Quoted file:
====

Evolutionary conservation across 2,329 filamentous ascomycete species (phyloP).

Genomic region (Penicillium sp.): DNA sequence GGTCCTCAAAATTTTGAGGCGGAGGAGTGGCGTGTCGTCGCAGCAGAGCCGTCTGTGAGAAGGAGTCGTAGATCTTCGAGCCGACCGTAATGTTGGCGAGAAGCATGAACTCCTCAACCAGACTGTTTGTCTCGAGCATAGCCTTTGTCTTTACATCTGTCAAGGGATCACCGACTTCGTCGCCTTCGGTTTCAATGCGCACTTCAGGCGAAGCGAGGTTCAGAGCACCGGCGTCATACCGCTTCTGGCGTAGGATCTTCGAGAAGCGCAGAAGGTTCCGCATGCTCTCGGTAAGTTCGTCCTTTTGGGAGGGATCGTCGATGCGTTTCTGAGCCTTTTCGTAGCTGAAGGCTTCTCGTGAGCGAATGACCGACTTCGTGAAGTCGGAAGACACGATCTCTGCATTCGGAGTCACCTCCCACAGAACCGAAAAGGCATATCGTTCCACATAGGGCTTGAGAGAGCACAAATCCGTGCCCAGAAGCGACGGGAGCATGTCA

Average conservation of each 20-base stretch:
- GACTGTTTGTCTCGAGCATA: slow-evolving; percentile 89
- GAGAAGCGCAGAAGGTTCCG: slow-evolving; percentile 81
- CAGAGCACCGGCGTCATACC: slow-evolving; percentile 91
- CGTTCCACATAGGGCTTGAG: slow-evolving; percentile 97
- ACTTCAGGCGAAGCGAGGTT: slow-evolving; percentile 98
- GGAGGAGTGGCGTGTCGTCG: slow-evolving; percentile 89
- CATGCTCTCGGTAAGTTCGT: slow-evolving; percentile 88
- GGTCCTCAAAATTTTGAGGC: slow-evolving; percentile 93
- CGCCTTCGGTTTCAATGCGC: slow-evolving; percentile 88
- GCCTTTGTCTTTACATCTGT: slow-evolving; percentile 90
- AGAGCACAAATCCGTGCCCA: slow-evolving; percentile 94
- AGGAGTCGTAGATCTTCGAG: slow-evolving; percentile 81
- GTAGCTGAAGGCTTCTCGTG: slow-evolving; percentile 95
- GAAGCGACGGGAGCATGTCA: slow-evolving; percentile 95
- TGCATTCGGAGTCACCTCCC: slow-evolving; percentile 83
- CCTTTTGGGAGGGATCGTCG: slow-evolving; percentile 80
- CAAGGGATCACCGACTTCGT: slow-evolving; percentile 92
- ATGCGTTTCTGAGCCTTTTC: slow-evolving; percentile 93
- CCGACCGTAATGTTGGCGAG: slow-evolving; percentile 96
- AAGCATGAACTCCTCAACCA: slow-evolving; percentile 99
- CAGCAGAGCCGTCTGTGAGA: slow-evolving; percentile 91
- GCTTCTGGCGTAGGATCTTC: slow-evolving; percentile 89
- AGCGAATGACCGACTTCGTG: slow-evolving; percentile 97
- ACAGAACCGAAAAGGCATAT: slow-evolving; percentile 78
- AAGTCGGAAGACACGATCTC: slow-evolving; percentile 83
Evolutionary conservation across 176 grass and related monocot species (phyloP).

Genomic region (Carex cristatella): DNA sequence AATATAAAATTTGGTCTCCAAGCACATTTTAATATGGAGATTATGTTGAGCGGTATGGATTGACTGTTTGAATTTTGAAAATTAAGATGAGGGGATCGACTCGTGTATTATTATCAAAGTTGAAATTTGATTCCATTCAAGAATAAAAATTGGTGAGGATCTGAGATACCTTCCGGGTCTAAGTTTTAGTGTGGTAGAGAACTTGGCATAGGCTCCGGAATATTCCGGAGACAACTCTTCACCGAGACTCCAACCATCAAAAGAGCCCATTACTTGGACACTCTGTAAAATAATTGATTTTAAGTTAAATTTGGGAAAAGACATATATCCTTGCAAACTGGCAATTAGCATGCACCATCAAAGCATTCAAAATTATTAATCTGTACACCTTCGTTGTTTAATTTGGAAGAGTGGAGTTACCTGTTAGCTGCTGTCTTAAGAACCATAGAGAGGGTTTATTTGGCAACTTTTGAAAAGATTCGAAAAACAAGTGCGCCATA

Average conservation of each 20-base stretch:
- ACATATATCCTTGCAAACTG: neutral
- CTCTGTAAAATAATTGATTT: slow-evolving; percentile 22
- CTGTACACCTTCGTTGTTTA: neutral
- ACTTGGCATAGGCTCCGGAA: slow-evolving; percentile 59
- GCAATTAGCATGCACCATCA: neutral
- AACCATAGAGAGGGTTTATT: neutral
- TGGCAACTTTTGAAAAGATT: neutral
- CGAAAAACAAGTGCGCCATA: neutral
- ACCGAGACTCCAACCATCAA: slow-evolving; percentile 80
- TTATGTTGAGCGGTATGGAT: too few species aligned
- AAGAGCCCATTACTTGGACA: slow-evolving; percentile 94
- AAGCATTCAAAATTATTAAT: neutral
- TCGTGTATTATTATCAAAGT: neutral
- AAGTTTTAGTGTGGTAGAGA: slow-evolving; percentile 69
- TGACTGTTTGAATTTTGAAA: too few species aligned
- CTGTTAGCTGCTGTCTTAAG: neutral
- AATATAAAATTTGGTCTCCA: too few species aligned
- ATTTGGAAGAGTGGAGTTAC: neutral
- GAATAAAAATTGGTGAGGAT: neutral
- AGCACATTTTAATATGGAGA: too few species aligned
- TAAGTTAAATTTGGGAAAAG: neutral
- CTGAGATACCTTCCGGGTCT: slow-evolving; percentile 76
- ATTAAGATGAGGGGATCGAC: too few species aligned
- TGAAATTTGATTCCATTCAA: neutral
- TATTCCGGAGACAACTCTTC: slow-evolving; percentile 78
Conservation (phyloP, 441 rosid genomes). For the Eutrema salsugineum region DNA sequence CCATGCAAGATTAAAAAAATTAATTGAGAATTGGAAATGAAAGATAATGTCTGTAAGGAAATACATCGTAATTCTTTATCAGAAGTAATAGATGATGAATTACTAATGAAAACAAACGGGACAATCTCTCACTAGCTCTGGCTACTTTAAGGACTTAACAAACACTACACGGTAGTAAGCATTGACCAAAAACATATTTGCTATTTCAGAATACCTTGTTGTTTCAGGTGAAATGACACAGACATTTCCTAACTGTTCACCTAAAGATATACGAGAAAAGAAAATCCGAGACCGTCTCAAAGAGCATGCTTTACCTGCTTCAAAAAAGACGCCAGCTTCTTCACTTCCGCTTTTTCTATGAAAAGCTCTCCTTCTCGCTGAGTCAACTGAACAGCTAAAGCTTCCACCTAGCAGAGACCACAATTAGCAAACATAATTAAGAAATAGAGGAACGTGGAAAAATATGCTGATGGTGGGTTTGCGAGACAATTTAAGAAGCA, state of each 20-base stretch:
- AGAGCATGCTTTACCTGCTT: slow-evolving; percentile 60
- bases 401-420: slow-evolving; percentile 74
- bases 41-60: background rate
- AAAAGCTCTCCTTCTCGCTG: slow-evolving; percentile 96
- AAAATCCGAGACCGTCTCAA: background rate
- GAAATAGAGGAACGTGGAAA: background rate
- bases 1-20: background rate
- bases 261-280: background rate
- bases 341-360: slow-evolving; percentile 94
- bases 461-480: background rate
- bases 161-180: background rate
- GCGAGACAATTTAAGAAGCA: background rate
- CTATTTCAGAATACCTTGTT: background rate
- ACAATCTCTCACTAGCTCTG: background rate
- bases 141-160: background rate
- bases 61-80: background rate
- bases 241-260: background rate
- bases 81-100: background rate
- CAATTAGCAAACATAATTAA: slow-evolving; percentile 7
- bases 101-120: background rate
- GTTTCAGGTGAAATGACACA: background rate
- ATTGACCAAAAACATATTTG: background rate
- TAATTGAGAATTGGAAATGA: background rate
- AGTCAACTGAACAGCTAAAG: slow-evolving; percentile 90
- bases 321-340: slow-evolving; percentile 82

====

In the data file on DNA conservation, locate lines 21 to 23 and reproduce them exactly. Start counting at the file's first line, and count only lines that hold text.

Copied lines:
- ATGCGTTTCTGAGCCTTTTC: slow-evolving; percentile 93
- CCGACCGTAATGTTGGCGAG: slow-evolving; percentile 96
- AAGCATGAACTCCTCAACCA: slow-evolving; percentile 99